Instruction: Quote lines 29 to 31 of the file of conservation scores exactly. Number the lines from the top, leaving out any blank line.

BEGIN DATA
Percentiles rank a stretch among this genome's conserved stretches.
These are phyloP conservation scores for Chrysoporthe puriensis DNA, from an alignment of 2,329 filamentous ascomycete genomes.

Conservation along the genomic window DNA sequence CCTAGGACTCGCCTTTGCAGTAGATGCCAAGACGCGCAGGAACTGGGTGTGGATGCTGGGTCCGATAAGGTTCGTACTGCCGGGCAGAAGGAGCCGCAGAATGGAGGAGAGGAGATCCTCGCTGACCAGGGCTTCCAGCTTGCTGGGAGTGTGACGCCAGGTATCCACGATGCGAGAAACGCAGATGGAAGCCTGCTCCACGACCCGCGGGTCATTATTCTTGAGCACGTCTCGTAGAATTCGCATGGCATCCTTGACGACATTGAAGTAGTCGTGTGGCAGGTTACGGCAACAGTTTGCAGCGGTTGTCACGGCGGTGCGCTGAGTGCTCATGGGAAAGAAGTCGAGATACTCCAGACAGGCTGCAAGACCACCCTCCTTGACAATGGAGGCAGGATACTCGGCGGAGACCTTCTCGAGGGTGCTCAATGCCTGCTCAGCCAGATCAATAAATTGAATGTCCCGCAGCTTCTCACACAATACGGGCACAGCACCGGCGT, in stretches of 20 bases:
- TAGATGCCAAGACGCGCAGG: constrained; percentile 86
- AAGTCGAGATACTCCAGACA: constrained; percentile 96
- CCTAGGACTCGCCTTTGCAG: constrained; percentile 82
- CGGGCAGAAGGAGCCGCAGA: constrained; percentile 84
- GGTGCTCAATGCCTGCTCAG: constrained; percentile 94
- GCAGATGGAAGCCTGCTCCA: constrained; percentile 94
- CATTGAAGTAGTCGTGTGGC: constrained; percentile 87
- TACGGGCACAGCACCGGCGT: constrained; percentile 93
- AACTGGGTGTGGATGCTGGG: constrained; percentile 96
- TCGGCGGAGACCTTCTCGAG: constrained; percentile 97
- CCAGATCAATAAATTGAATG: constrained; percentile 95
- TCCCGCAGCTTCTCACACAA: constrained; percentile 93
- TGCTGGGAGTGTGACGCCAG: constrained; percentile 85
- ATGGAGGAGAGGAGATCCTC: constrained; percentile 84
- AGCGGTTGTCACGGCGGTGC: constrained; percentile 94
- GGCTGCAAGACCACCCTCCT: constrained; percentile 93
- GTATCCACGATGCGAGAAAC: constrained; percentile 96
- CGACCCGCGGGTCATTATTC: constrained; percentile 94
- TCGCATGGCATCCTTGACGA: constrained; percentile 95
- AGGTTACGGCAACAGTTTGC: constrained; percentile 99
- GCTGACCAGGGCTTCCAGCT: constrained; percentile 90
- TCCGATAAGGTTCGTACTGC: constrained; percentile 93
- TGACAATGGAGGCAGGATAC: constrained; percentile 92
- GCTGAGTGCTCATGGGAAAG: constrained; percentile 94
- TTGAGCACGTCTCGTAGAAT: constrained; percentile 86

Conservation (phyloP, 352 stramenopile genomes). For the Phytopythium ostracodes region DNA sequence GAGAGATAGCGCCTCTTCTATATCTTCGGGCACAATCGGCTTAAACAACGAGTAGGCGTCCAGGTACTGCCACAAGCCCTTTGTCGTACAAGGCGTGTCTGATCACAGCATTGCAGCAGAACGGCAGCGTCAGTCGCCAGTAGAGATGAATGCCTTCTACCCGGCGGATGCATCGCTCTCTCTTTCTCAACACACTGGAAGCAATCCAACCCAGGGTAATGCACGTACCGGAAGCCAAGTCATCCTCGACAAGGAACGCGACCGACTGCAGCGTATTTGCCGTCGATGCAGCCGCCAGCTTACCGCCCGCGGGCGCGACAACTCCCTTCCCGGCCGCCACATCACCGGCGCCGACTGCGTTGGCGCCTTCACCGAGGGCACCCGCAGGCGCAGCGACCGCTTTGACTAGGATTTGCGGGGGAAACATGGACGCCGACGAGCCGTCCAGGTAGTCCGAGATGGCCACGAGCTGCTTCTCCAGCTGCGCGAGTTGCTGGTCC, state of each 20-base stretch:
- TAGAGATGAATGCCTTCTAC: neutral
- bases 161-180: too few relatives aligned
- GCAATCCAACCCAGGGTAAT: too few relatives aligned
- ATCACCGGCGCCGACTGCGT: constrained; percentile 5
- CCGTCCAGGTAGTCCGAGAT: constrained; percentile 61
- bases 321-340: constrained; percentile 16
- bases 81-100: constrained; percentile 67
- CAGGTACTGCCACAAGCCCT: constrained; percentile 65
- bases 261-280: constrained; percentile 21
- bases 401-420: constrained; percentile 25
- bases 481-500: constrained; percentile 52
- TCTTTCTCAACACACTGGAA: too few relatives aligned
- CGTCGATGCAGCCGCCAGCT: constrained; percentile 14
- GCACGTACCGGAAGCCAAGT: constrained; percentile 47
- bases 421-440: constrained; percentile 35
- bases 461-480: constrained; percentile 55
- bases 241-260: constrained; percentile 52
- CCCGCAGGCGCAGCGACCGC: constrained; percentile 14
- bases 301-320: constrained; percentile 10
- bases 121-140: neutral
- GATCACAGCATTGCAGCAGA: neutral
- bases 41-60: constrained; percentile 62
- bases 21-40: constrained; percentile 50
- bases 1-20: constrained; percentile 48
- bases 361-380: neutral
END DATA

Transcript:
Conservation (phyloP, 352 stramenopile genomes). For the Phytopythium ostracodes region DNA sequence GAGAGATAGCGCCTCTTCTATATCTTCGGGCACAATCGGCTTAAACAACGAGTAGGCGTCCAGGTACTGCCACAAGCCCTTTGTCGTACAAGGCGTGTCTGATCACAGCATTGCAGCAGAACGGCAGCGTCAGTCGCCAGTAGAGATGAATGCCTTCTACCCGGCGGATGCATCGCTCTCTCTTTCTCAACACACTGGAAGCAATCCAACCCAGGGTAATGCACGTACCGGAAGCCAAGTCATCCTCGACAAGGAACGCGACCGACTGCAGCGTATTTGCCGTCGATGCAGCCGCCAGCTTACCGCCCGCGGGCGCGACAACTCCCTTCCCGGCCGCCACATCACCGGCGCCGACTGCGTTGGCGCCTTCACCGAGGGCACCCGCAGGCGCAGCGACCGCTTTGACTAGGATTTGCGGGGGAAACATGGACGCCGACGAGCCGTCCAGGTAGTCCGAGATGGCCACGAGCTGCTTCTCCAGCTGCGCGAGTTGCTGGTCC, state of each 20-base stretch:
- TAGAGATGAATGCCTTCTAC: neutral
- bases 161-180: too few relatives aligned